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Bar News - May 20, 2015


Rural Lawyer Project Aims to Increase Access

By:


NHBA President Lisa Wellman-Ally in the office of her solo firm in Claremont.
Towns without lawyers are often bereft of the expertise and community involvement that many attorneys lend to their rural hometowns in New Hampshire. Residents of those towns are without easy access to an in-person meeting with someone familiar who might know how to solve their problems. And, meanwhile, lawyers search for work in more populated areas, never knowing the sense of belonging and pride that comes with being “the town lawyer.”

The NH Rural Lawyer Initiative, a project of New Hampshire Bar Association President Lisa Wellman-Ally, seeks to address all of these issues, one lawyer and one town at a time.

By providing extra support over an 18-month period through subsidized bar membership dues and continuing legal education, as well as mentoring, law practice management consulting, and other assistance, the Bar Association hopes to help selected attorneys set up thriving law practices in rural areas of New Hampshire.

“There’s a lifestyle choice that can be made in which you can achieve a work-life balance and have time, not only for your family, but also being involved in the community,” says Wellman-Ally, who has a solo practice in Claremont, the lone small city in rural Sullivan County. “There are benefits that extend beyond just the paycheck, and that’s one of the things that makes rural practice so valuable to people. You get to make a difference in people’s lives.”

The application process for the Rural Lawyer Initiative invites interested attorneys to be considered for project participation by mapping out a preliminary business plan and submitting other related information by July 1. Several lawyers and law students have already indicated that they would like to apply, Wellman-Ally says.

Because rural parts of New Hampshire tend to have significant populations of low-income people, the project seeks to find lawyers who envision opening “moderate means” practices that include a strong focus on providing unbundled legal services or reduced-fee representation.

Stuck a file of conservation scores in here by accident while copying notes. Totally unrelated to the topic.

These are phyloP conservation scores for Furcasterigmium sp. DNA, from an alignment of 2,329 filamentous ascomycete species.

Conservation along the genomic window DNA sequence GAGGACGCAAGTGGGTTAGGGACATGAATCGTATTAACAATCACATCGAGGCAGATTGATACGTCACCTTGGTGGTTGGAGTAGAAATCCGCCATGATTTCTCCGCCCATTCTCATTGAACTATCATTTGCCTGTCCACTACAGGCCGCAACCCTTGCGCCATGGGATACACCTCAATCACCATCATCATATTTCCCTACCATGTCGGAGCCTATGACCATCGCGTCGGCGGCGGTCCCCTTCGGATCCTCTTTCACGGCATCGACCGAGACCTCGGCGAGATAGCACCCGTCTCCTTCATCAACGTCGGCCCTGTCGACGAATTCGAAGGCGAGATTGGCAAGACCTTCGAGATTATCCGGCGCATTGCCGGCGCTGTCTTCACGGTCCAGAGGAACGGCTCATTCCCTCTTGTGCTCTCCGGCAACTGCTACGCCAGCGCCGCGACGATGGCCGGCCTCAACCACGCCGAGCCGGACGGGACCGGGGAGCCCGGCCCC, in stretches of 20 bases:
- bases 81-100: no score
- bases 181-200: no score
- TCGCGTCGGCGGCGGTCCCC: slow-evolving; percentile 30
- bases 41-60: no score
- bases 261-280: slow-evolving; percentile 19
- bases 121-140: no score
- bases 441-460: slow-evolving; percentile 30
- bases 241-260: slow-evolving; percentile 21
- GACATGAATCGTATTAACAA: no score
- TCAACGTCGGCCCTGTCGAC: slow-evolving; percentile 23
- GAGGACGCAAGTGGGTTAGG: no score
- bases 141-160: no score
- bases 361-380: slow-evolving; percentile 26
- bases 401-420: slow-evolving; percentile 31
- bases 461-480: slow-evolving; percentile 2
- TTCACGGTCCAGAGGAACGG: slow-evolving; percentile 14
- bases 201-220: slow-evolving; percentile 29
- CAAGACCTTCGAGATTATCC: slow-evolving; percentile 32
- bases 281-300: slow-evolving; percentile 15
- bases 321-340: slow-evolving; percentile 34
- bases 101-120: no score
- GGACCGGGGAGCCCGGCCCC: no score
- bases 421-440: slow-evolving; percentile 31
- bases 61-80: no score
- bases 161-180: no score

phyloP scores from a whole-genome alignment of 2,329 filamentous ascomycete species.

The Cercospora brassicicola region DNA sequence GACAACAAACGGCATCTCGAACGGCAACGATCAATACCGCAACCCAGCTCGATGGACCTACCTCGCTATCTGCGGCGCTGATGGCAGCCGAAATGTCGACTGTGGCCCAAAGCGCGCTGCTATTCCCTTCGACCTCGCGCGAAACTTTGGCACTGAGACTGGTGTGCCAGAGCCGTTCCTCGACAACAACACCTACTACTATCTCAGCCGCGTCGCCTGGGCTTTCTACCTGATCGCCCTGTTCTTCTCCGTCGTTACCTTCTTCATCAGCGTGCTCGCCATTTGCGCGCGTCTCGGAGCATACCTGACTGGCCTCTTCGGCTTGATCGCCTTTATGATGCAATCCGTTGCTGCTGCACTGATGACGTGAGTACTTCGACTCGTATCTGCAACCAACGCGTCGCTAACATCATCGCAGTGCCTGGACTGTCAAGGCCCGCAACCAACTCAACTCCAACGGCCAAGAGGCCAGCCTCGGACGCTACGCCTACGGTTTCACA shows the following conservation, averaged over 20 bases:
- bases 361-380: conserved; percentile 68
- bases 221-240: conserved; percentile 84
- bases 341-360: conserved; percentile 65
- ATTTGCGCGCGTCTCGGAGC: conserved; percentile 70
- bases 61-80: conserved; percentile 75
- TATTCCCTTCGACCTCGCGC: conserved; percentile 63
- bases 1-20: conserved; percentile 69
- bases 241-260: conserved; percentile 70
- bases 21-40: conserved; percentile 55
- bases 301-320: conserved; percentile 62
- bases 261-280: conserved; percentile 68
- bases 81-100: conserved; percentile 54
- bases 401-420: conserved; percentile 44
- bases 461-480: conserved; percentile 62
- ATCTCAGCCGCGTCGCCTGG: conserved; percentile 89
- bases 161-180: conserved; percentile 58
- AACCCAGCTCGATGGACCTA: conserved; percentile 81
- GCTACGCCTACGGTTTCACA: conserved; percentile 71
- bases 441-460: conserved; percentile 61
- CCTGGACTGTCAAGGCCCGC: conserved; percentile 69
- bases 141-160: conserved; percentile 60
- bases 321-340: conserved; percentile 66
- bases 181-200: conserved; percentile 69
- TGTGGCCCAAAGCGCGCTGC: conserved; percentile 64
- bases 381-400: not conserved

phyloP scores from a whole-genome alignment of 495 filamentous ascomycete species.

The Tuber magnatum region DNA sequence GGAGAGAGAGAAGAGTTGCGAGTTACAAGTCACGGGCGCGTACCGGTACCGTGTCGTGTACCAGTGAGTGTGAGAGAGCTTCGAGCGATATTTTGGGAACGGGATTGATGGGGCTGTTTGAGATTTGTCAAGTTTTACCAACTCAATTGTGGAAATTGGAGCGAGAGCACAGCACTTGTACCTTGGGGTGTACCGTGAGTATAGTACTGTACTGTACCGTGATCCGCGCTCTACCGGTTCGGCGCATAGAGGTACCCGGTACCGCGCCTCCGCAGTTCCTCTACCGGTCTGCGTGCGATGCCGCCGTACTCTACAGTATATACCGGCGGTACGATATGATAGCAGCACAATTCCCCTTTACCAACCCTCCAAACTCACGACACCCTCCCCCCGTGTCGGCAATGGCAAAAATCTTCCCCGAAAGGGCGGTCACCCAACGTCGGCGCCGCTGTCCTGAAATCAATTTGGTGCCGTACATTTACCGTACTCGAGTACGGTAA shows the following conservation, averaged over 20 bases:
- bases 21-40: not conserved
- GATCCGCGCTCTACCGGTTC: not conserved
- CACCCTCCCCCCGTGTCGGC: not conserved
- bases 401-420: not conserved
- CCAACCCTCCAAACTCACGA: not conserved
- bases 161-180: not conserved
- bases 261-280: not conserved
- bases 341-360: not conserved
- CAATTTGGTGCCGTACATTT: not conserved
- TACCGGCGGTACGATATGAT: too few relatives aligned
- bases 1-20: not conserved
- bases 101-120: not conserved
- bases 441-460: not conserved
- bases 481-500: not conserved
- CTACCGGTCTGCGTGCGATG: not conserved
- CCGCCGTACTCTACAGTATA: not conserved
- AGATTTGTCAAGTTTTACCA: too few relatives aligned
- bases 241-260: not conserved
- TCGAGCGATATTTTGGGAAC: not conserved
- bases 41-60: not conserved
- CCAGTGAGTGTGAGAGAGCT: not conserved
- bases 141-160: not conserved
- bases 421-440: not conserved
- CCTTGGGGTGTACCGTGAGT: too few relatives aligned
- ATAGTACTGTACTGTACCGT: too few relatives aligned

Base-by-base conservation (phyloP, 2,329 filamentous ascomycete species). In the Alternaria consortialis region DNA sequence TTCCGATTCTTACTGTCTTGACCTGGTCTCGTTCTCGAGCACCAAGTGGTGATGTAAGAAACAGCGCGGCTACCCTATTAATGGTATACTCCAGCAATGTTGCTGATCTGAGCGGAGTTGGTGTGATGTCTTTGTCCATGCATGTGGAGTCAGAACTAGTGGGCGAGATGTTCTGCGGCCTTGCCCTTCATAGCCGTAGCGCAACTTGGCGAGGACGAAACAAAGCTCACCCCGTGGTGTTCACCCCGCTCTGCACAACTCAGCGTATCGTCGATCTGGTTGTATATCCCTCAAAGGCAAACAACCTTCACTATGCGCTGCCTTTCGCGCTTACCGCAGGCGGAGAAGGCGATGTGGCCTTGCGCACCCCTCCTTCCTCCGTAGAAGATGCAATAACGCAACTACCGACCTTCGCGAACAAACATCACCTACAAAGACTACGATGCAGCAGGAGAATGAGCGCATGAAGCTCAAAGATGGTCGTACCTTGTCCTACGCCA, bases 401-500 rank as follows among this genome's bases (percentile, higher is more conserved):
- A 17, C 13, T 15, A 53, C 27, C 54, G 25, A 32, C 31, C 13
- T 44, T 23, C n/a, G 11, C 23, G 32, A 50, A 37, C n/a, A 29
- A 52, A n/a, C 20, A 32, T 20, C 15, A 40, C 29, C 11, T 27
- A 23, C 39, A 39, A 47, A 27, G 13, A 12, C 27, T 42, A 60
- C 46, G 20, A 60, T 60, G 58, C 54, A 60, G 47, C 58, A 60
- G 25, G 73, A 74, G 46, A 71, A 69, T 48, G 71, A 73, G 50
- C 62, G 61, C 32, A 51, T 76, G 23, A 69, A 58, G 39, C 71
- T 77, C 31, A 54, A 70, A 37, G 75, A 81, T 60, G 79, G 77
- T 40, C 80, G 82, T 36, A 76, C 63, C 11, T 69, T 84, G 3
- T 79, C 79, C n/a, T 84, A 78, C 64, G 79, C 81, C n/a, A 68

“The goal is to improve access to justice for underserved citizens and to employ underemployed attorneys,” says Wellman-Ally, who was featured on NH Public Radio earlier this year to discuss the dearth of lawyers in rural New Hampshire. “The key is to get attorneys who are going to move to a rural area and stay there. That’s what I’m hoping – that they’ll be integrated into the rural communities and they’ll want to stay.”

Other states, including Vermont, have begun exploring ways to draw young lawyers to rural areas. In New Hampshire, the issue has attracted the attention of the NH Access to Justice Commission and the NHBA Leadership Academy, which presented on the topic at its May 11 symposium in Concord.

“In the course of deisgning this initiative, Lisa has engaged other rural practitioners in identifying the many resources already offered by the association to assist startup law firms and has identified new ways to foster community lawyering,” says Jennine McCoy, executive director of the New Hampshire Bar Association.

Wellman-Ally hopes the intiative will result in more and more attorneys discovering the value of community law practice and the benefits of rural living.

“I can’t imagine a better way to live than to be part of a community and to do what we do and to provide benefit and value to the community,” she says. “Being a lawyer, to me, is a privilege. To be able to provide help and guidance to people in need is something I take very seriously. Doing that in your own community is even more important, because people trust you and they know you.”

For more information about applying by July 1 or becoming involved in the NH Rural Lawyer Project, please contact Debbie Hawkins at the NH Bar Center.

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